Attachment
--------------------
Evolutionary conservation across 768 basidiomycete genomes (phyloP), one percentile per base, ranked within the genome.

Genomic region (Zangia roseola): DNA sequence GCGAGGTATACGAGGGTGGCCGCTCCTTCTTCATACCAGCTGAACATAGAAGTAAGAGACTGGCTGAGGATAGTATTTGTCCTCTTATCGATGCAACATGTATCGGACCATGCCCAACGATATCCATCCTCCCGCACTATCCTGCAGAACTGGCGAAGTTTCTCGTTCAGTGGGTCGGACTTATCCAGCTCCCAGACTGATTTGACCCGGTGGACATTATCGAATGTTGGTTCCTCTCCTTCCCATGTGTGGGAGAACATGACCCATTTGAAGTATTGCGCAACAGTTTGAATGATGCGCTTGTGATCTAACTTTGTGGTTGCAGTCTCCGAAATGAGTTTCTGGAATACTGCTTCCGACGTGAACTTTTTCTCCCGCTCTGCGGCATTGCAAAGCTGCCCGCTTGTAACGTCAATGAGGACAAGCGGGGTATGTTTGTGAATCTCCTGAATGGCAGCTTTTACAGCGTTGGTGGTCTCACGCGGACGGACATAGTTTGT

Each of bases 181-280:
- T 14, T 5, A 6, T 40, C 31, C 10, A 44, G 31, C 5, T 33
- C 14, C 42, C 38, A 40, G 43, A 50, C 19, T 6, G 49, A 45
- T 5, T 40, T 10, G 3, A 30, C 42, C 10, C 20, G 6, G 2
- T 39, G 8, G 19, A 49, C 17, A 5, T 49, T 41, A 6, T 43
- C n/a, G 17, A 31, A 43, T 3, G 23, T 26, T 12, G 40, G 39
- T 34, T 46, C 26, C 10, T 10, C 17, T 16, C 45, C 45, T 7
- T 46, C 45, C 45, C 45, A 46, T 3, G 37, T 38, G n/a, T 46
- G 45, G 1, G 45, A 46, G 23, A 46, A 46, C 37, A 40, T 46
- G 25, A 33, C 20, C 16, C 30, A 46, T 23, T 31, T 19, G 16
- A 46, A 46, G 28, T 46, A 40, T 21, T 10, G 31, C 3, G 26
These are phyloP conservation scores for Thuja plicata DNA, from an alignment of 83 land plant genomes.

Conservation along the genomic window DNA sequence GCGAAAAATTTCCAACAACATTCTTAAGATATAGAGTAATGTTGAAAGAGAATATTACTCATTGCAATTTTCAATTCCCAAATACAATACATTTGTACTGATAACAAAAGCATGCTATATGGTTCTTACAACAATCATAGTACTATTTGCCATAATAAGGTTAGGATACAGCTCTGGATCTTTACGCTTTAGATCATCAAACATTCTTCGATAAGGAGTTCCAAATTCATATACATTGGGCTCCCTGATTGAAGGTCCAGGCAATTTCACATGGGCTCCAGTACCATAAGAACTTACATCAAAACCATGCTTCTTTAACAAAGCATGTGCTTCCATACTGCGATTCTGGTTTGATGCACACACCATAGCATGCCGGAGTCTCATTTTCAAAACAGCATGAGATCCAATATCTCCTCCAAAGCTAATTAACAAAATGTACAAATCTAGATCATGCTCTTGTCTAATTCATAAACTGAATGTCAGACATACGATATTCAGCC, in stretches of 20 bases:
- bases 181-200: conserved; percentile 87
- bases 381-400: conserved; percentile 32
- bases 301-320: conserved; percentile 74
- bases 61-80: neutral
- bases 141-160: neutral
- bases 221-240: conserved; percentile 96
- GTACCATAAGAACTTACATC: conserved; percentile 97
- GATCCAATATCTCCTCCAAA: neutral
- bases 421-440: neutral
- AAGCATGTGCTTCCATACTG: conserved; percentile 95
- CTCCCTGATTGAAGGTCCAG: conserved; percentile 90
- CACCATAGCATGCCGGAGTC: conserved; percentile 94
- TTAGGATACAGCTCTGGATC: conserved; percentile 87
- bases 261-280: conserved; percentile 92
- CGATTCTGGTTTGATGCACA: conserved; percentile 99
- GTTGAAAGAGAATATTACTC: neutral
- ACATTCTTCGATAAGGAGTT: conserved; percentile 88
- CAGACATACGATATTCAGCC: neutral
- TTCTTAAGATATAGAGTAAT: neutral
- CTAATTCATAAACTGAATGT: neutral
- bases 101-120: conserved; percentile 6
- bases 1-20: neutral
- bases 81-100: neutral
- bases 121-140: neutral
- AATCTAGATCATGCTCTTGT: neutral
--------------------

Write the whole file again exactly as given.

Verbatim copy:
Evolutionary conservation across 768 basidiomycete genomes (phyloP), one percentile per base, ranked within the genome.

Genomic region (Zangia roseola): DNA sequence GCGAGGTATACGAGGGTGGCCGCTCCTTCTTCATACCAGCTGAACATAGAAGTAAGAGACTGGCTGAGGATAGTATTTGTCCTCTTATCGATGCAACATGTATCGGACCATGCCCAACGATATCCATCCTCCCGCACTATCCTGCAGAACTGGCGAAGTTTCTCGTTCAGTGGGTCGGACTTATCCAGCTCCCAGACTGATTTGACCCGGTGGACATTATCGAATGTTGGTTCCTCTCCTTCCCATGTGTGGGAGAACATGACCCATTTGAAGTATTGCGCAACAGTTTGAATGATGCGCTTGTGATCTAACTTTGTGGTTGCAGTCTCCGAAATGAGTTTCTGGAATACTGCTTCCGACGTGAACTTTTTCTCCCGCTCTGCGGCATTGCAAAGCTGCCCGCTTGTAACGTCAATGAGGACAAGCGGGGTATGTTTGTGAATCTCCTGAATGGCAGCTTTTACAGCGTTGGTGGTCTCACGCGGACGGACATAGTTTGT

Each of bases 181-280:
- T 14, T 5, A 6, T 40, C 31, C 10, A 44, G 31, C 5, T 33
- C 14, C 42, C 38, A 40, G 43, A 50, C 19, T 6, G 49, A 45
- T 5, T 40, T 10, G 3, A 30, C 42, C 10, C 20, G 6, G 2
- T 39, G 8, G 19, A 49, C 17, A 5, T 49, T 41, A 6, T 43
- C n/a, G 17, A 31, A 43, T 3, G 23, T 26, T 12, G 40, G 39
- T 34, T 46, C 26, C 10, T 10, C 17, T 16, C 45, C 45, T 7
- T 46, C 45, C 45, C 45, A 46, T 3, G 37, T 38, G n/a, T 46
- G 45, G 1, G 45, A 46, G 23, A 46, A 46, C 37, A 40, T 46
- G 25, A 33, C 20, C 16, C 30, A 46, T 23, T 31, T 19, G 16
- A 46, A 46, G 28, T 46, A 40, T 21, T 10, G 31, C 3, G 26
These are phyloP conservation scores for Thuja plicata DNA, from an alignment of 83 land plant genomes.

Conservation along the genomic window DNA sequence GCGAAAAATTTCCAACAACATTCTTAAGATATAGAGTAATGTTGAAAGAGAATATTACTCATTGCAATTTTCAATTCCCAAATACAATACATTTGTACTGATAACAAAAGCATGCTATATGGTTCTTACAACAATCATAGTACTATTTGCCATAATAAGGTTAGGATACAGCTCTGGATCTTTACGCTTTAGATCATCAAACATTCTTCGATAAGGAGTTCCAAATTCATATACATTGGGCTCCCTGATTGAAGGTCCAGGCAATTTCACATGGGCTCCAGTACCATAAGAACTTACATCAAAACCATGCTTCTTTAACAAAGCATGTGCTTCCATACTGCGATTCTGGTTTGATGCACACACCATAGCATGCCGGAGTCTCATTTTCAAAACAGCATGAGATCCAATATCTCCTCCAAAGCTAATTAACAAAATGTACAAATCTAGATCATGCTCTTGTCTAATTCATAAACTGAATGTCAGACATACGATATTCAGCC, in stretches of 20 bases:
- bases 181-200: conserved; percentile 87
- bases 381-400: conserved; percentile 32
- bases 301-320: conserved; percentile 74
- bases 61-80: neutral
- bases 141-160: neutral
- bases 221-240: conserved; percentile 96
- GTACCATAAGAACTTACATC: conserved; percentile 97
- GATCCAATATCTCCTCCAAA: neutral
- bases 421-440: neutral
- AAGCATGTGCTTCCATACTG: conserved; percentile 95
- CTCCCTGATTGAAGGTCCAG: conserved; percentile 90
- CACCATAGCATGCCGGAGTC: conserved; percentile 94
- TTAGGATACAGCTCTGGATC: conserved; percentile 87
- bases 261-280: conserved; percentile 92
- CGATTCTGGTTTGATGCACA: conserved; percentile 99
- GTTGAAAGAGAATATTACTC: neutral
- ACATTCTTCGATAAGGAGTT: conserved; percentile 88
- CAGACATACGATATTCAGCC: neutral
- TTCTTAAGATATAGAGTAAT: neutral
- CTAATTCATAAACTGAATGT: neutral
- bases 101-120: conserved; percentile 6
- bases 1-20: neutral
- bases 81-100: neutral
- bases 121-140: neutral
- AATCTAGATCATGCTCTTGT: neutral